Habitat III -stakeholder roundtable
  • Thursday 20
  • Women's Roundtable

    Stakeholders Roundtables
    Venue: National Library Casa De La Cultura
    Speakers:

    Gender Responsive Management and Monitoring of Cities and Human Settlements

    Today, many developing countries are experiencing rapid urbanization, yet gender inequalities -- in decision-making at all levels, in access to and control over resources and employment opportunities, as well as in access to social goods, public spaces, and essential services - continue to threaten the realization of the New Urban Agenda. Women and girls still benefit less from urbanization than men and boys. These inequalities are more amplified in urban slums with women, youth, and children disproportionately shouldering the burden of inequality. Despite the persistent challenges, cities can be planned, developed, managed, and governed for the benefit of the entire population. This will call for gender-responsive urban planning, effective land use, as well as the active involvement of stakeholders, including women, throughout the entire processes. Participation in sustainable urban growth and development must be grounded in diversity that guarantees the inclusion of historically marginalized groups, including women, youth, persons with disability, grassroots, refugees, migrants, farmers, and indigenous communities. Successful urbanization depends on state actors and developers centrally recognizing and systematically engaging  organized groups of urban communities must be recognized and systematically engaged by state and development actors as key players in the creation of gender-just and sustainable cities.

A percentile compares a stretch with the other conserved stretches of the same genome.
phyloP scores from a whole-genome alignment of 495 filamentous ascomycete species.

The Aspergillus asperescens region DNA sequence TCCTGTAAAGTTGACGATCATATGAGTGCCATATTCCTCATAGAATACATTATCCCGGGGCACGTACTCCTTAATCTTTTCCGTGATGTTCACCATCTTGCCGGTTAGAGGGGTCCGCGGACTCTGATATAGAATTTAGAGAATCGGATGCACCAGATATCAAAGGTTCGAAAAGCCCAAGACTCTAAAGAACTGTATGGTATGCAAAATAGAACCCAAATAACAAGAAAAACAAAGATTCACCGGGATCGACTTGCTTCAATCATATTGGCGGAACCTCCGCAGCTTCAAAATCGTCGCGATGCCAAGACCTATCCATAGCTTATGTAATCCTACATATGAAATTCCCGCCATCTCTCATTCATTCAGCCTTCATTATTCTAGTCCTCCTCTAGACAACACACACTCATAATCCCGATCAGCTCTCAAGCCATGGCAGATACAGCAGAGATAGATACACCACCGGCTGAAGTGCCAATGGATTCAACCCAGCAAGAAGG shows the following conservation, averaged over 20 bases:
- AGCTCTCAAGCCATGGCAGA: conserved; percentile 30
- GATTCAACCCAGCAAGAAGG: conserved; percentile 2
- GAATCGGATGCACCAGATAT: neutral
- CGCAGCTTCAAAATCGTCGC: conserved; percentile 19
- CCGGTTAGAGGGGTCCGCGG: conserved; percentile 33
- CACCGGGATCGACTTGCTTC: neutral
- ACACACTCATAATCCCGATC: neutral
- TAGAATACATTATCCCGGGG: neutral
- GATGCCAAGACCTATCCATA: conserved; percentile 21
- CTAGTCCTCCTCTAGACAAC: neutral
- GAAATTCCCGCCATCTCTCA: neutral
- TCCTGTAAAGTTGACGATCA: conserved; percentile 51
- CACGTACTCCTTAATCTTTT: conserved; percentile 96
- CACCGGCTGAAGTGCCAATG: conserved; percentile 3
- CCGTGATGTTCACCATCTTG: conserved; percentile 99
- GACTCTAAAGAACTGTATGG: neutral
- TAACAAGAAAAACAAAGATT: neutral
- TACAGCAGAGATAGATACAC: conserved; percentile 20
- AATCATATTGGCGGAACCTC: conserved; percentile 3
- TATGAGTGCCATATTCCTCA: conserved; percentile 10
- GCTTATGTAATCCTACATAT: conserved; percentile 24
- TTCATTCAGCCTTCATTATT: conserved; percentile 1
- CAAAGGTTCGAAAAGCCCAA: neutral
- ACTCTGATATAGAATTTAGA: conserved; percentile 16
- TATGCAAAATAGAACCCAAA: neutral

Objectives of the Roundtable

    • Identify the most efficient ways and tools to implement and monitor the implementantion of women’s rights and gender inequality in the New Urban Agenda.
    • Demonstrate what is gender-responsive implementation and monitoring of the New Urban Agenda and the intersecting global frameworks.
    • Emphasize on generation of disaggregated data and meaningful and effecitive engagement as a prerequisite for monitoring progress.
    • Enhance the understanding of the potential risk/costs of gender exclusivity (economical, spatial, political and social) in the implementation of the New Urban Agenda.

     Guiding Questions 

    • What are some specific strategies and initiatives that implementation actors of the New Urban Agenda should consider in order to prioritize women’s rights and gender equality?
    • What are examples of gender-responsive management and urban planning can you share that could benefit the implementation of the New Urban Agenda?
    • What should the government do to provide essential services that women need? What will make these services gender-responsive?
    • How should the government guarantee access to natural resources to ensure that women and their communities benefit?
    • Can you describe one innovation in providing services for the needs of women and men refugees or Internal Displaced Persons that has surfaced from data collection?
    • What is the role of data and monitoring in ensuring women’s rights and gender equality? What is gender disaggregated data, and why it is important to collect it in order to strengthen the implementation of the New Urban Agenda?

    Roundtable Follow Up

    • How do you propose to monitor the outcomes of this session in order to report back on progress at the 9th Session of the World Urban Forum (2018, Kuala Lumpur, Malaysia)? 
    Keywords: Urban Policy Sustainable Human Planning Inclusive Human Settlements Cities Monitoring Gender-responsive Women And Girls Empowerment Gender Equality Partnerships New Urban Agenda Implementation Stakeholders Major Groups General Assembly Of Partners (GAP)